J12 29 MM
The J12 collections have always had a trace of a diving design in their composition, with their bold ceramic bezels and great readability thanks to their contrasting hands and dials. The brand has taken these cues and created a genuine diving timepiece - the J12 Marine - whose design and performance are perfectly suited for both deep sea diving expeditions and evenings at the yacht club.
The J12 Marine is available in three versions and two sizes: blue (available in 38 mm or 42 mm), black (42 mm) and white (38mm) and not only looks spectacular, but can also resist pressure equivalent to a depth of 300 metres under the sea, a feat that few diving watches can achieve.
Some of the most impressive features include a date and immersion time reading on the bezel; a highly resistant, mat rubber strap with openings that allows the release of water; black lacquered dial with luminescent hands and numerals for perfect readability in darkness and a sapphire crystal with blue anti-reflective coatings on both sides.
The firework finale
Chanel doesn’t need to remind us how serious it is when it comes to the technology inside its ceramic cases. Its offering includes GMTs and tourbillons, and the brand has partnered with the prestigious Audemars Piguet for a unique and exclusive automatic calibre, the 3125. But for the finale of its 2010 introductions, Chanel went one step further and joined forces with the famous movement constructor Renaud & Papi to create a timepiece that was like nothing anybody had ever seen before.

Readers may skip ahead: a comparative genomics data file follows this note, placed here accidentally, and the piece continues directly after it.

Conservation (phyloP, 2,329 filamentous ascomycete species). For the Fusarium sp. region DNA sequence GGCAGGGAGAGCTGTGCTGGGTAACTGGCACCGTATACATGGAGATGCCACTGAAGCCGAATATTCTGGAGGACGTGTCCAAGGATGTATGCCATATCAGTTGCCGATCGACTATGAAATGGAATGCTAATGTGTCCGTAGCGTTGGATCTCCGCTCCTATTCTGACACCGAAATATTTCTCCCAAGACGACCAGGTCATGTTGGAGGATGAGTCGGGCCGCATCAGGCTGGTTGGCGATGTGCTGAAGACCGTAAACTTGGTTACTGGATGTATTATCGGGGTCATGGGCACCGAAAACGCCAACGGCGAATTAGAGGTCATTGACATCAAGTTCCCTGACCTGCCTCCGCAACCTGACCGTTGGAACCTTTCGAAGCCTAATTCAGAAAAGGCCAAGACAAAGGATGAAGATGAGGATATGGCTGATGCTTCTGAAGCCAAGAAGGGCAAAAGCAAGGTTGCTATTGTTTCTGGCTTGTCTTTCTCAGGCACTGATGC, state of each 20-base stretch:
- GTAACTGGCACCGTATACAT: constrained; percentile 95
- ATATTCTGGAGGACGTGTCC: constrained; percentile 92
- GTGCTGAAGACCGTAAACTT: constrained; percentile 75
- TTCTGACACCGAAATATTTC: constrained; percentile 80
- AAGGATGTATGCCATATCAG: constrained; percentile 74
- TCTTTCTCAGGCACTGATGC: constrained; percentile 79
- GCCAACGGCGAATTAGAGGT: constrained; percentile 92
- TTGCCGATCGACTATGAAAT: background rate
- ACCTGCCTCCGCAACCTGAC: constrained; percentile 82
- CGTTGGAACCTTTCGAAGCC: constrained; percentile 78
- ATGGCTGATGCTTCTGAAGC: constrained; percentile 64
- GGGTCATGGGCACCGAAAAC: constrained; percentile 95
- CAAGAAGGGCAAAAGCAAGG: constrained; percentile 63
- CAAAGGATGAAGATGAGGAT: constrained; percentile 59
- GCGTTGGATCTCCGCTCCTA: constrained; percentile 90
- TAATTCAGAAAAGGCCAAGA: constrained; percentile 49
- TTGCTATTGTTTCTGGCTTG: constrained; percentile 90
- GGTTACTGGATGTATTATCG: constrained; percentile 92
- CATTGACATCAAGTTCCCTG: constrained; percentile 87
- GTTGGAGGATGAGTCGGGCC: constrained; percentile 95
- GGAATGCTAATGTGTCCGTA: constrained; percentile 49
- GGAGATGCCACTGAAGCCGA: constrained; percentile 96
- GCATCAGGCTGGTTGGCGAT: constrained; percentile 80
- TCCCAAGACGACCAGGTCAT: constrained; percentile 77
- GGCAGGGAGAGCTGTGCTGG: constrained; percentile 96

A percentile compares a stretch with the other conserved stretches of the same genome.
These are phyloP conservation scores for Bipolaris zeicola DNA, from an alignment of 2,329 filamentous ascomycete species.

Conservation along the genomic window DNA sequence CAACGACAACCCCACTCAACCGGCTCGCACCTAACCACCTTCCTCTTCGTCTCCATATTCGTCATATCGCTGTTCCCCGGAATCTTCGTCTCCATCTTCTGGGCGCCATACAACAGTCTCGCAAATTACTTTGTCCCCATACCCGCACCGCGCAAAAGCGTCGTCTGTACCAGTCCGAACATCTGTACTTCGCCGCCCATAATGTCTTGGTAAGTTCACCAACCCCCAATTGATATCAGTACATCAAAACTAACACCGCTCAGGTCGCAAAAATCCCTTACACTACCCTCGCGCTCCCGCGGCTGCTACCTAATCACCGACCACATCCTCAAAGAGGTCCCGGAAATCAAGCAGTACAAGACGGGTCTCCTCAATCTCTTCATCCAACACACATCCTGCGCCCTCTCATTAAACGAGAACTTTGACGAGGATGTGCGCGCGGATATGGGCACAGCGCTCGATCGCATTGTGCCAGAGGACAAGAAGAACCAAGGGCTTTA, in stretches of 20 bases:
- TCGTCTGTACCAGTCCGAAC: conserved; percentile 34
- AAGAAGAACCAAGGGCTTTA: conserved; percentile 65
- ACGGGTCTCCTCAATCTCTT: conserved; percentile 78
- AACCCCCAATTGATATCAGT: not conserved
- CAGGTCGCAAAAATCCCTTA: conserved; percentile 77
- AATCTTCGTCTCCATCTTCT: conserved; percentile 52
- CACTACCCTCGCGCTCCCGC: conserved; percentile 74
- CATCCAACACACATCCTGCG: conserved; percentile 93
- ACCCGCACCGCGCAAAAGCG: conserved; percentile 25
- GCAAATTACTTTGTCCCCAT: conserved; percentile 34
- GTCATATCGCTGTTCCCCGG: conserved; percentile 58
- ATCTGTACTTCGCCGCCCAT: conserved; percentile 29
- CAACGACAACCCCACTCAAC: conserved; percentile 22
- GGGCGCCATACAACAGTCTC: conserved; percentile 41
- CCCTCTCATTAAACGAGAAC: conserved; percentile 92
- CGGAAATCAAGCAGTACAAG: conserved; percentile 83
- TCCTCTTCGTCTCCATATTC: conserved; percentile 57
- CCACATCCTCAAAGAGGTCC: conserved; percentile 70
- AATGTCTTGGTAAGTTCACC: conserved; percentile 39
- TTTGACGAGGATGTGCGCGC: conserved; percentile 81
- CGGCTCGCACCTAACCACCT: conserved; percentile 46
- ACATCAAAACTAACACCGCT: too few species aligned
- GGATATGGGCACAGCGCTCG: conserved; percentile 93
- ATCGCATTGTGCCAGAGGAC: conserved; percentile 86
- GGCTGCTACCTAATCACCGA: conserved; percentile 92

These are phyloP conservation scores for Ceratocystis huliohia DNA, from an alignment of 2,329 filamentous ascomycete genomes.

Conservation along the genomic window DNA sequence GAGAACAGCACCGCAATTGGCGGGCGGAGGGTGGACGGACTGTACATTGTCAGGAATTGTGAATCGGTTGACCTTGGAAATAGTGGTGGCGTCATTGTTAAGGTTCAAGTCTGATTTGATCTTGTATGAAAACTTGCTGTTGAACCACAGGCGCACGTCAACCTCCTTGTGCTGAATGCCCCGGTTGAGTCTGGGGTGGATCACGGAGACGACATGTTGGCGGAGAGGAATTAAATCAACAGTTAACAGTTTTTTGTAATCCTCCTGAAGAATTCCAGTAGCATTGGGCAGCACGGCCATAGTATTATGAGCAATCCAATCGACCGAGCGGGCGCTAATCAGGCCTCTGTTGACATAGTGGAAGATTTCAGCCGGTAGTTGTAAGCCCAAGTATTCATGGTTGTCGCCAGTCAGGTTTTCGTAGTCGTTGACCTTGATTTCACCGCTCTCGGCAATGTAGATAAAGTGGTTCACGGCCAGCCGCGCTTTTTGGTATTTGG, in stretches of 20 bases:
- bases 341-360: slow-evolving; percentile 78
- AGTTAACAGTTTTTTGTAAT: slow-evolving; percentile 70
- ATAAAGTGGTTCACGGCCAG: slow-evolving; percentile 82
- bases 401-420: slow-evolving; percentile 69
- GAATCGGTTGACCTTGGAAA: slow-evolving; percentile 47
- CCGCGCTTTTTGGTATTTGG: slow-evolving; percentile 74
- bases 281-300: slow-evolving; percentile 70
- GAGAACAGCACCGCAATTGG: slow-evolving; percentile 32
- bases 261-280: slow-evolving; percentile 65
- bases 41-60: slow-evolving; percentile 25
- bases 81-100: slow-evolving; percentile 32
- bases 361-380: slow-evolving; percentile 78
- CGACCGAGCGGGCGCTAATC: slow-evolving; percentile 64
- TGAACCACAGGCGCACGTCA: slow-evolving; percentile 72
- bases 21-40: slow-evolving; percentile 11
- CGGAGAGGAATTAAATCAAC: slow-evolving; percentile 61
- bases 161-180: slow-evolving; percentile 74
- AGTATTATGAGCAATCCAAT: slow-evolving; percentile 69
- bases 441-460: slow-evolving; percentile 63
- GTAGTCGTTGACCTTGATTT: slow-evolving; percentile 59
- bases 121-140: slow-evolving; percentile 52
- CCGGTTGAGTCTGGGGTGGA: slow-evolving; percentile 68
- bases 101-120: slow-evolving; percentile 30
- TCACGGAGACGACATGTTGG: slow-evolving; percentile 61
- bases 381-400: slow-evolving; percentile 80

One of the wishes of Chanel when starting out on the project with Renaud & Papi was to have a completely round timepiece, which meant that the crown had to be relocated to the back or the front of the case. Putting the crown on the back has been done many times before so the constructors decided to break with all watchmaking codes and put the crown directly on the front of the timepiece, traversing both the crystal and the dial.
From a design point of view, the result was visually stunning, but from a technical point of view, it created all kinds of problems. However, the great thing with problems is that they can often translate into some of the most intriguing solutions and this is what happened with the Rétrograde Mystérieuse. The problem in this case was that the position of the crown (positioned between ten past and 19 past the hour) blocked the minute hand from continuing its journey around the dial. So the constructors found a solution so that the minute hand would reach the crown and then go backwards all around the dial until it rejoined the 20 minute mark. To avoid misreading the time, a digital display illuminates when the hand is regressing with the correct minute reading. When the minute hand is advancing normally the digital display turns off.
Like many of today’s unusual time displays, it sounds complicated in words, but once you get used to it, two hands can seem rather boring in comparison!
J12-mania has now been ongoing for over a decade and there seems to be no end to its success with a multitude of innovations within one collection. The brand continues to challenge the boundaries of watchmaking from the materials, to complications and design. Just as when it started, Chanel is not content to stagnate, but instead finds inspiration year after year. We can’t wait to see what this year has in store!
Source: Europa Star December - January 2011 Magazine Issue